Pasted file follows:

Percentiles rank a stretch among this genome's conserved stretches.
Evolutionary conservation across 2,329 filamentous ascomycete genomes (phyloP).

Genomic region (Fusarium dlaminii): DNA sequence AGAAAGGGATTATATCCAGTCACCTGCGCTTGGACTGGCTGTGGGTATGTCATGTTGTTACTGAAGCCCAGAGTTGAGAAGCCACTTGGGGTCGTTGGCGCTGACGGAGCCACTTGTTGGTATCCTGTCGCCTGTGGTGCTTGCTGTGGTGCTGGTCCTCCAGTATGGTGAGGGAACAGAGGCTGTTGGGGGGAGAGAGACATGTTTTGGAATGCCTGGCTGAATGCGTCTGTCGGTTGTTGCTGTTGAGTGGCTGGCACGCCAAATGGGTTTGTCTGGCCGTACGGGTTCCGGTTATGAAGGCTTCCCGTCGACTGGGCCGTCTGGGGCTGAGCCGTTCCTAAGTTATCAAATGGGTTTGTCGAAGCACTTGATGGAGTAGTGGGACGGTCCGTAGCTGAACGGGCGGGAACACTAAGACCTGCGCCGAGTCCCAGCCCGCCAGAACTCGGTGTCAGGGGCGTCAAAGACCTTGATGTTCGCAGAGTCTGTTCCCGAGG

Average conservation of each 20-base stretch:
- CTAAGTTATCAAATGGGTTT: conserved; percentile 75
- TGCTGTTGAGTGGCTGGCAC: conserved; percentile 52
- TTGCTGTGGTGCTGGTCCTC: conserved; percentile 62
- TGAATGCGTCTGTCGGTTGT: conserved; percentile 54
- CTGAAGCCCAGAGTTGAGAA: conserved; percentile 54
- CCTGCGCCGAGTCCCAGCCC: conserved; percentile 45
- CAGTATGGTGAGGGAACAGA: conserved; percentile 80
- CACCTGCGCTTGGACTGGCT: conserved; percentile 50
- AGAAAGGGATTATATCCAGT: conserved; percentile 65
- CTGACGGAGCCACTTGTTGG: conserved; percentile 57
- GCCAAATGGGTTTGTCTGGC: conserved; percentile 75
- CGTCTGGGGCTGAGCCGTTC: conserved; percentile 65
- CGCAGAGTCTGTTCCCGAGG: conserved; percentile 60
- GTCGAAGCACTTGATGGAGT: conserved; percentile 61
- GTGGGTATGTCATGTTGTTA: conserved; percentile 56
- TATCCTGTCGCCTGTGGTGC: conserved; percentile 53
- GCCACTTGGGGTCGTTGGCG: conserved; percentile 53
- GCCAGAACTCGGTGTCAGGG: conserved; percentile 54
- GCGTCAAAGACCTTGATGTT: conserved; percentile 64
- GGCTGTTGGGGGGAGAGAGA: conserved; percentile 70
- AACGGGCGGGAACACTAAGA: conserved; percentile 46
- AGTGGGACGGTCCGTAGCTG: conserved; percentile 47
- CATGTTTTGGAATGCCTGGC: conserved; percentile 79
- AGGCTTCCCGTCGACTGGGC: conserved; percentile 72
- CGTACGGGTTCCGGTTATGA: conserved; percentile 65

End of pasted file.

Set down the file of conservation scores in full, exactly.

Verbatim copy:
Percentiles rank a stretch among this genome's conserved stretches.
Evolutionary conservation across 2,329 filamentous ascomycete genomes (phyloP).

Genomic region (Fusarium dlaminii): DNA sequence AGAAAGGGATTATATCCAGTCACCTGCGCTTGGACTGGCTGTGGGTATGTCATGTTGTTACTGAAGCCCAGAGTTGAGAAGCCACTTGGGGTCGTTGGCGCTGACGGAGCCACTTGTTGGTATCCTGTCGCCTGTGGTGCTTGCTGTGGTGCTGGTCCTCCAGTATGGTGAGGGAACAGAGGCTGTTGGGGGGAGAGAGACATGTTTTGGAATGCCTGGCTGAATGCGTCTGTCGGTTGTTGCTGTTGAGTGGCTGGCACGCCAAATGGGTTTGTCTGGCCGTACGGGTTCCGGTTATGAAGGCTTCCCGTCGACTGGGCCGTCTGGGGCTGAGCCGTTCCTAAGTTATCAAATGGGTTTGTCGAAGCACTTGATGGAGTAGTGGGACGGTCCGTAGCTGAACGGGCGGGAACACTAAGACCTGCGCCGAGTCCCAGCCCGCCAGAACTCGGTGTCAGGGGCGTCAAAGACCTTGATGTTCGCAGAGTCTGTTCCCGAGG

Average conservation of each 20-base stretch:
- CTAAGTTATCAAATGGGTTT: conserved; percentile 75
- TGCTGTTGAGTGGCTGGCAC: conserved; percentile 52
- TTGCTGTGGTGCTGGTCCTC: conserved; percentile 62
- TGAATGCGTCTGTCGGTTGT: conserved; percentile 54
- CTGAAGCCCAGAGTTGAGAA: conserved; percentile 54
- CCTGCGCCGAGTCCCAGCCC: conserved; percentile 45
- CAGTATGGTGAGGGAACAGA: conserved; percentile 80
- CACCTGCGCTTGGACTGGCT: conserved; percentile 50
- AGAAAGGGATTATATCCAGT: conserved; percentile 65
- CTGACGGAGCCACTTGTTGG: conserved; percentile 57
- GCCAAATGGGTTTGTCTGGC: conserved; percentile 75
- CGTCTGGGGCTGAGCCGTTC: conserved; percentile 65
- CGCAGAGTCTGTTCCCGAGG: conserved; percentile 60
- GTCGAAGCACTTGATGGAGT: conserved; percentile 61
- GTGGGTATGTCATGTTGTTA: conserved; percentile 56
- TATCCTGTCGCCTGTGGTGC: conserved; percentile 53
- GCCACTTGGGGTCGTTGGCG: conserved; percentile 53
- GCCAGAACTCGGTGTCAGGG: conserved; percentile 54
- GCGTCAAAGACCTTGATGTT: conserved; percentile 64
- GGCTGTTGGGGGGAGAGAGA: conserved; percentile 70
- AACGGGCGGGAACACTAAGA: conserved; percentile 46
- AGTGGGACGGTCCGTAGCTG: conserved; percentile 47
- CATGTTTTGGAATGCCTGGC: conserved; percentile 79
- AGGCTTCCCGTCGACTGGGC: conserved; percentile 72
- CGTACGGGTTCCGGTTATGA: conserved; percentile 65